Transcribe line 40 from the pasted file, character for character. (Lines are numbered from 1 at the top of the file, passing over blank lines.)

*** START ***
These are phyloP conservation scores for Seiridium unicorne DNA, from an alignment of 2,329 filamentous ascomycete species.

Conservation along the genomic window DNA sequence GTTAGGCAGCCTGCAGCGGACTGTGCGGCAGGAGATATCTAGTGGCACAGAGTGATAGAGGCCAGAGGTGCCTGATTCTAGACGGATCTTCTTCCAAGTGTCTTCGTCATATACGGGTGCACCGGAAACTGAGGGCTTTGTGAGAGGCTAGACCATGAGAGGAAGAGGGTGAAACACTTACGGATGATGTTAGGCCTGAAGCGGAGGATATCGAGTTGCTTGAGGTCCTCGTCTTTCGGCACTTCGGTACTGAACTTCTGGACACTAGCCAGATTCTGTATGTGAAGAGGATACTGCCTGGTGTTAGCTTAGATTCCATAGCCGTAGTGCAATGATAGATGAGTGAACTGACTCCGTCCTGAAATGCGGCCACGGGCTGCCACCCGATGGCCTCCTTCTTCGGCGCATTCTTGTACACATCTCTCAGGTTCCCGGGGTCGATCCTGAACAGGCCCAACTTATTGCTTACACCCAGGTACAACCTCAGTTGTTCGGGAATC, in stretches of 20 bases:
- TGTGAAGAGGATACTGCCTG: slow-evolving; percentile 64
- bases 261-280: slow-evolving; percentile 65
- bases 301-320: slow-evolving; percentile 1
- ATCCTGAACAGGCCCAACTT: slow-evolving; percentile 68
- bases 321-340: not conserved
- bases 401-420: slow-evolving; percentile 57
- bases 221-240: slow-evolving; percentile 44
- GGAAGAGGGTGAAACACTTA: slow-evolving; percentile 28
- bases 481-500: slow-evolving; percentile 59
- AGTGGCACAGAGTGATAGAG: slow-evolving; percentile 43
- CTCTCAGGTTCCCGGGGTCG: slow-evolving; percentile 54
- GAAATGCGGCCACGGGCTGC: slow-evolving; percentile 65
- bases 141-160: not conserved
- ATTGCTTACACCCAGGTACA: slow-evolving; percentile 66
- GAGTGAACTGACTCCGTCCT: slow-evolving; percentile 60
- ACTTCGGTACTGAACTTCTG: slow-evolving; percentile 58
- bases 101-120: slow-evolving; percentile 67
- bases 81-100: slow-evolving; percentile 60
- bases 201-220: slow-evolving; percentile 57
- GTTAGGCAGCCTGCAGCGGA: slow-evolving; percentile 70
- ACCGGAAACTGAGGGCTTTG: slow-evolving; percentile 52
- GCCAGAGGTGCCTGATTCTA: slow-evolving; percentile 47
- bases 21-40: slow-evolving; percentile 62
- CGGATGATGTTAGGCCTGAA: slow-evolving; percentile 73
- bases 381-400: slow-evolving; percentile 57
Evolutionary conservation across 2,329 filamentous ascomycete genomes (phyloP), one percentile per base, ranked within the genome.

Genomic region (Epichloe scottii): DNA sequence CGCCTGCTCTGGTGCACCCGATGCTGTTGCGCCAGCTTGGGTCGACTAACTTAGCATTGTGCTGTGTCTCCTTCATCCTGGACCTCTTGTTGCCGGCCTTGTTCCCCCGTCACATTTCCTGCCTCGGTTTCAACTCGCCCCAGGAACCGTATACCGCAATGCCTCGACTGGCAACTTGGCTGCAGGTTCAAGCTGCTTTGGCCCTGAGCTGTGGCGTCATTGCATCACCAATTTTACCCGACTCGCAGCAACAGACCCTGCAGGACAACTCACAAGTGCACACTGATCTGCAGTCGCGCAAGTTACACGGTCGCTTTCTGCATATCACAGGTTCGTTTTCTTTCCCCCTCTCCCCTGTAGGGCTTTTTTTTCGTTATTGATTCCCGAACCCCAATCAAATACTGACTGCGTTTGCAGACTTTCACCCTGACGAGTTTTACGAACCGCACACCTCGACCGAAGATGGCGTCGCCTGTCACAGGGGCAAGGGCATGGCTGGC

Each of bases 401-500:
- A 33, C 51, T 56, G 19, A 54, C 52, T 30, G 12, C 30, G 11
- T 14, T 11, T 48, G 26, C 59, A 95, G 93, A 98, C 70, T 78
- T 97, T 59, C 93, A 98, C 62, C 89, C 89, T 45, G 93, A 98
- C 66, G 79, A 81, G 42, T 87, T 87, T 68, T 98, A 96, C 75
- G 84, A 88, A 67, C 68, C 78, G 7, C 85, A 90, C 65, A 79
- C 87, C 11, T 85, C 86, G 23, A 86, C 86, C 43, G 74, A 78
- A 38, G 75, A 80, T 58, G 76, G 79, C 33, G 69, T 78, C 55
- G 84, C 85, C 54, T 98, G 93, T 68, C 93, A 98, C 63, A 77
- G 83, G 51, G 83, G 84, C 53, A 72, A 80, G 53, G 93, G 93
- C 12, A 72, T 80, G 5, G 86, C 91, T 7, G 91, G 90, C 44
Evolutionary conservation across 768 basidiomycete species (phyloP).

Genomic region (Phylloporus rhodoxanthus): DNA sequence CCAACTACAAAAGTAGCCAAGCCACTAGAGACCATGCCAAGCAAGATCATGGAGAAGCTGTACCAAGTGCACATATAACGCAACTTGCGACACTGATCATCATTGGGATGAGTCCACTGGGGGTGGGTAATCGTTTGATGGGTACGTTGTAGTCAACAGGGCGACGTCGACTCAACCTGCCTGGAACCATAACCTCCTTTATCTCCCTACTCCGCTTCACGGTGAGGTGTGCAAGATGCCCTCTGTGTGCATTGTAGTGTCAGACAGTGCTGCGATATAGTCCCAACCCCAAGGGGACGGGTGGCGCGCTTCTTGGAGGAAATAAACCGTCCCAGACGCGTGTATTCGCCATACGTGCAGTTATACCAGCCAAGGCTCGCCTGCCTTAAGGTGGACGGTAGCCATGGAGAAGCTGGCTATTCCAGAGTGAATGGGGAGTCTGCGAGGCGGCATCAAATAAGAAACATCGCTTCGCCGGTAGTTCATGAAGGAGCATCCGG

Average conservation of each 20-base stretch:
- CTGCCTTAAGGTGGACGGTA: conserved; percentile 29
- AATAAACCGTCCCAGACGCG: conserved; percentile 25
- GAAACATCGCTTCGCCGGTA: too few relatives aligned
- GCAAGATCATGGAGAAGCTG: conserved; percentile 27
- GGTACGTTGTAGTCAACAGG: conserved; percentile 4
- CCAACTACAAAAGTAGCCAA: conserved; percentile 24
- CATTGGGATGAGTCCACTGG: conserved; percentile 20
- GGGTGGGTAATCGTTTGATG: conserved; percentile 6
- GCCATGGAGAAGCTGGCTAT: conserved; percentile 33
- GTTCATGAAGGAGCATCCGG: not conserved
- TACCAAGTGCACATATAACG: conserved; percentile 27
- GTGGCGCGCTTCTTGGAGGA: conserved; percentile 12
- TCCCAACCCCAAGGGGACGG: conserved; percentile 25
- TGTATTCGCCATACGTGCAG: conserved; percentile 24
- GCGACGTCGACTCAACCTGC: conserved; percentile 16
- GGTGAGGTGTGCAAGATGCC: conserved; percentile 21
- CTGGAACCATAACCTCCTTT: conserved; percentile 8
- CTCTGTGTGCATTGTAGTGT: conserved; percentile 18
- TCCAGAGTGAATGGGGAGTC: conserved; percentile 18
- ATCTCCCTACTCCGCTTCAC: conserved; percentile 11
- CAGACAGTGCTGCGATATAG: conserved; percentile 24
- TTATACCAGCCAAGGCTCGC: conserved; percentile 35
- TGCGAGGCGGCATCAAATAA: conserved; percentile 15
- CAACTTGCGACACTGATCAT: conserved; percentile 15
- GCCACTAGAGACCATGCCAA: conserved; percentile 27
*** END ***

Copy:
- C 12, A 72, T 80, G 5, G 86, C 91, T 7, G 91, G 90, C 44